Networking sessions to be held for service groups to work together to help those in need: Desmond Lee

Ms Joan Pereira (left) and Minister Desmond Lee (centre) serving home-cooked porridge to Madam Wan Lau Lui, at Bukit Merah View Square on March 25, 2018.
Ms Joan Pereira (left) and Minister Desmond Lee (centre) serving home-cooked porridge to Madam Wan Lau Lui, at Bukit Merah View Square on March 25, 2018.ST PHOTO: LIM YAOHUI

SINGAPORE - Help for needy individuals and families should be offered not in a piece-meal way, but in a concerted fashion by groups within the local community.

That is why networking sessions will be held for service groups to get to know one another and work together more effectively to help those in need, Mr Desmond Lee, Minister for Social and Family Development, said on Sunday (March 25).

Social service offices, which come under his ministry, will be organising networking sessions town by town during the course of this year, he told reporters during a visit to Henderson-Dawson district on Sunday.

Said Mr Lee: "Networking is really not rocket science. A room, maybe a buffet, some food, (we can) bring together people from different organisations."

Ground representatives from groups such as family service centres as well as grassroots or voluntary welfare organisations (VWO) can "come together, exchange name cards, shake hands, make friends, put a face and name behind a telephone number and e-mail", he added.

It is also a chance for them to tell one another what their organisations stand for, the programmes they run and the gaps that they face, he said.

Mr Lee added that this will allow them to work with "all the relevant agencies, volunteer groups, to harness the strength of government schemes and community volunteers".

He cited the example of a group that works with youth at-risk, which appreciates help from family service centres, school counsellors or government agencies, as the group has no expertise in helping the families of these young people.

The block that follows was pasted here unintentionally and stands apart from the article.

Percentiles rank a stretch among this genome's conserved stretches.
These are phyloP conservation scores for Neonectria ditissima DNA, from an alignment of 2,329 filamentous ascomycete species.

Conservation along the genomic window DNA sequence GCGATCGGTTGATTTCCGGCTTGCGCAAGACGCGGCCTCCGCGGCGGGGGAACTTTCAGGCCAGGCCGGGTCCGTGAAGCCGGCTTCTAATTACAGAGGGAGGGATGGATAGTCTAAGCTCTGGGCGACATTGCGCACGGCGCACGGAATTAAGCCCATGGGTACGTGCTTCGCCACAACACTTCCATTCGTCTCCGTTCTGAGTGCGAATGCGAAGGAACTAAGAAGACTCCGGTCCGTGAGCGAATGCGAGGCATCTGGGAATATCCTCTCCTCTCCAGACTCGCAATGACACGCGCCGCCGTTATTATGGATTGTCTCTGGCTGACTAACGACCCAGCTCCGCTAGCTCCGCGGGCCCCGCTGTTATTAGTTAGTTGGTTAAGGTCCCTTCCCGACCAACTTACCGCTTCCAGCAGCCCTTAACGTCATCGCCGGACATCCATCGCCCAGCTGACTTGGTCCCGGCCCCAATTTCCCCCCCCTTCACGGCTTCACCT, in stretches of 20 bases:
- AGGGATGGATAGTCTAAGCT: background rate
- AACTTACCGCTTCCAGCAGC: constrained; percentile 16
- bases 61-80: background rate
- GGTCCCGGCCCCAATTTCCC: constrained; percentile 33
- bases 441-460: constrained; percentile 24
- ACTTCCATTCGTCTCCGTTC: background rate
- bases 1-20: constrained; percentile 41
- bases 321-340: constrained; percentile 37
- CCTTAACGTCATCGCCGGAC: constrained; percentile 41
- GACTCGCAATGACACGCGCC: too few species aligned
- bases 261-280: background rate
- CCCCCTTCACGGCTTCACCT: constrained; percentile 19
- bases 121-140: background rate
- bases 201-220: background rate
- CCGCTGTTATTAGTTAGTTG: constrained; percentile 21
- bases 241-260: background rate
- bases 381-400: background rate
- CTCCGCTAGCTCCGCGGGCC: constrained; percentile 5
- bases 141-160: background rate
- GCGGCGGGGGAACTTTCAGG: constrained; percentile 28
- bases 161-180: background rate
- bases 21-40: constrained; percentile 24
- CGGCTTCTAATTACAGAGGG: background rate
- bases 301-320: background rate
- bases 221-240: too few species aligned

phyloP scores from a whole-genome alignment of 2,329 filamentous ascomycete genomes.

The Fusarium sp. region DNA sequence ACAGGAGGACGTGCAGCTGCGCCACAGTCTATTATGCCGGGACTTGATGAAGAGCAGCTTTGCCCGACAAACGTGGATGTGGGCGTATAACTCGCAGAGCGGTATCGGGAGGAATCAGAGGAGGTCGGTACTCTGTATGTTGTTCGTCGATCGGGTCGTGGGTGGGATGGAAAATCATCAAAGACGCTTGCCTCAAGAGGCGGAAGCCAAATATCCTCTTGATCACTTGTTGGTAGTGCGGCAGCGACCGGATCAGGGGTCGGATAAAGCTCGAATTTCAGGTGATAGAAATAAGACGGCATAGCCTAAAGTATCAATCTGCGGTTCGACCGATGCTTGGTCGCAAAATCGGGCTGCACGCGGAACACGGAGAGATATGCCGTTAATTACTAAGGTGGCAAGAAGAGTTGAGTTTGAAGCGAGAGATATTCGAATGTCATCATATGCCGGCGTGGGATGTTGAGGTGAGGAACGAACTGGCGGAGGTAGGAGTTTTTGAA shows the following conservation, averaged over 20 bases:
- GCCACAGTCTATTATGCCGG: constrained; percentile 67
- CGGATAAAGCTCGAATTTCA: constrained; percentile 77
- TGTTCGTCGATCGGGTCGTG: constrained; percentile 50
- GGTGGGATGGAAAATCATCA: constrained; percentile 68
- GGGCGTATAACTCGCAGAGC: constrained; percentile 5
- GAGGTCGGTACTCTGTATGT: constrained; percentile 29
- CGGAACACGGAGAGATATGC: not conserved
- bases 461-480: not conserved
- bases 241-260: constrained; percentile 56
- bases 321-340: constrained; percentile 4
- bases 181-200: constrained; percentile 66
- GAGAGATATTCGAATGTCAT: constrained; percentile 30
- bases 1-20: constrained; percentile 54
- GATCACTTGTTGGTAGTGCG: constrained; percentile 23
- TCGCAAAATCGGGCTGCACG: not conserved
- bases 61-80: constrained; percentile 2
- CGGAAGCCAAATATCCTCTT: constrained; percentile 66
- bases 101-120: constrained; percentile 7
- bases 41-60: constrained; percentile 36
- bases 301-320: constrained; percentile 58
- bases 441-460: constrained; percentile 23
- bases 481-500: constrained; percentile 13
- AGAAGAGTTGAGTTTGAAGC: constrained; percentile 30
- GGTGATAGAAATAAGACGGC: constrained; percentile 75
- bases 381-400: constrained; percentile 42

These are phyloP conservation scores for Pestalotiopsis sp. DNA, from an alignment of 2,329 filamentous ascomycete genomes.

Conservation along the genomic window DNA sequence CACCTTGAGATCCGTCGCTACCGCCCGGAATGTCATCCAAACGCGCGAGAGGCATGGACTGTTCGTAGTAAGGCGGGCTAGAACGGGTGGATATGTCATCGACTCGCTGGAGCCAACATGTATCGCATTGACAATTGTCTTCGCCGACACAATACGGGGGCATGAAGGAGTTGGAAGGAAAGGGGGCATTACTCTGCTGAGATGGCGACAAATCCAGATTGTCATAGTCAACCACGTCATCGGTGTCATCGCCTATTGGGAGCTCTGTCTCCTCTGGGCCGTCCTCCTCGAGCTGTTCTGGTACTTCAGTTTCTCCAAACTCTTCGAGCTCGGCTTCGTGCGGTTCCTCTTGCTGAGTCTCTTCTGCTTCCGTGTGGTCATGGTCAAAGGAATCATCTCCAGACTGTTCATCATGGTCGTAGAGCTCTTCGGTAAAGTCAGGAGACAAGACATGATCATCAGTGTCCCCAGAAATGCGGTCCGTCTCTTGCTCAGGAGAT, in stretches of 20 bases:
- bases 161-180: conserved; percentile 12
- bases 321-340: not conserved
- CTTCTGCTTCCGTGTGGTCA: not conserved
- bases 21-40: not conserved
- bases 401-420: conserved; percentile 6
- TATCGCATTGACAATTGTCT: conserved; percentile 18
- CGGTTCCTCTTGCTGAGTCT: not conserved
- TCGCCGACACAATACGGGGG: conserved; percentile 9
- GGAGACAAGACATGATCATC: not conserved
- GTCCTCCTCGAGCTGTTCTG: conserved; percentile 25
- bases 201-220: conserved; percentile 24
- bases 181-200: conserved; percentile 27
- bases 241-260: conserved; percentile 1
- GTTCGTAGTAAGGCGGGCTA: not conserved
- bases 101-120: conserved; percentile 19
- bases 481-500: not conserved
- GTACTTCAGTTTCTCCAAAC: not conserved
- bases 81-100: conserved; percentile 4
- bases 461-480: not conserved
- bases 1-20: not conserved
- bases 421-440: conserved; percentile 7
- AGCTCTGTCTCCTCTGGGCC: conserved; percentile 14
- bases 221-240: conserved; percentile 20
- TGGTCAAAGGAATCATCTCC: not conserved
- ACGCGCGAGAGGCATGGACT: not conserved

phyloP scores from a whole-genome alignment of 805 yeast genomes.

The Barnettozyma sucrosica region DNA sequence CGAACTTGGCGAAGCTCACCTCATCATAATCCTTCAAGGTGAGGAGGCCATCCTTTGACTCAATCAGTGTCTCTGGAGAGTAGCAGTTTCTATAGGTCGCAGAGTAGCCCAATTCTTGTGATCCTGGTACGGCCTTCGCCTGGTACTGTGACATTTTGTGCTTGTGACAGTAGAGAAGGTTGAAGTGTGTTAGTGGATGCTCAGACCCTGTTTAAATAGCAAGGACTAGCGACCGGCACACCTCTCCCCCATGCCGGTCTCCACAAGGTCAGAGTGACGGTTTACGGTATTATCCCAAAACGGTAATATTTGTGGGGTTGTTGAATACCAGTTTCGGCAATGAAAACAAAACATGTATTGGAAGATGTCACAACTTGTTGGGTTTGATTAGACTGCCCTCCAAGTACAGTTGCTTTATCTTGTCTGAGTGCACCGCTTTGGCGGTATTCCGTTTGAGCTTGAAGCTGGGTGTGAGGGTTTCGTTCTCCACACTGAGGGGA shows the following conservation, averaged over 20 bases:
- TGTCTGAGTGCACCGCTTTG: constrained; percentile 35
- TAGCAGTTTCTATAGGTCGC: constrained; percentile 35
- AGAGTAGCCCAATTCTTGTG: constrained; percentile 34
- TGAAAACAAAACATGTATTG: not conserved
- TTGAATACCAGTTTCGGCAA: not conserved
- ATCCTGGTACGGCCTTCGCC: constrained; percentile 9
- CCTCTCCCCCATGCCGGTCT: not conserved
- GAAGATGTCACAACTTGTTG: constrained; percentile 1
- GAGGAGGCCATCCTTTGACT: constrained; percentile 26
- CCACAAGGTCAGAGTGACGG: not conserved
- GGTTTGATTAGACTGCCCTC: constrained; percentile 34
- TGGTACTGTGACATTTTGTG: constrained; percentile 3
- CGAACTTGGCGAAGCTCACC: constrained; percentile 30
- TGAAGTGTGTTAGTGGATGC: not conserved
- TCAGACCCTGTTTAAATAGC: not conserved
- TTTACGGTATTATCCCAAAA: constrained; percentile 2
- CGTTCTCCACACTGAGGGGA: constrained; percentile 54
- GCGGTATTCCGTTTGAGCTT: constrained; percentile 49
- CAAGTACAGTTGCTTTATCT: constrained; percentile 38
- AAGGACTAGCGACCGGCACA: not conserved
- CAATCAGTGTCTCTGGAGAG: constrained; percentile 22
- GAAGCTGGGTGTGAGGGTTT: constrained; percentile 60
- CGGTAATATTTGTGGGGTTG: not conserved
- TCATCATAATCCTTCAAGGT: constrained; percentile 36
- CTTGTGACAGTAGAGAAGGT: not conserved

Yet it is important to look at these young people in their families and environment, he added.

"Organisation silos and divisions fade away once people know each other because we all have one common purpose... We want to make a sustainable impact and improve the lives of the vulnerable," he added.

During the debate on his ministry's budget earlier this month, Mr Lee spoke about plans to make it easier for the needy to receive help from any front-line officer at a community or government agency, who will be armed with not just knowledge of what their agency provides, but also a range of other aid schemes.

On Sunday, he added that networking sessions are also a way to rope in non-traditional groups, such as merchant associations and firms, which want to contribute to society.

A successful example of how service groups have come together to coordinate their services is the enhanced welfare committee that Ms Joan Pereira, MP for Tanjong Pagar GRC, had set up in her Henderson-Dawson ward in 2015. She brought together the VWOs, agencies and organisations that serve the same group of residents.

While previously a family might receive similar support from different organisations, the help offered is now streamlined by the welfare committee, which can look at how else the family can be assisted.

The committee, which meets every month, also keeps in touch via e-mail and a chat group to discuss how best to help people in need, Ms Pereira added.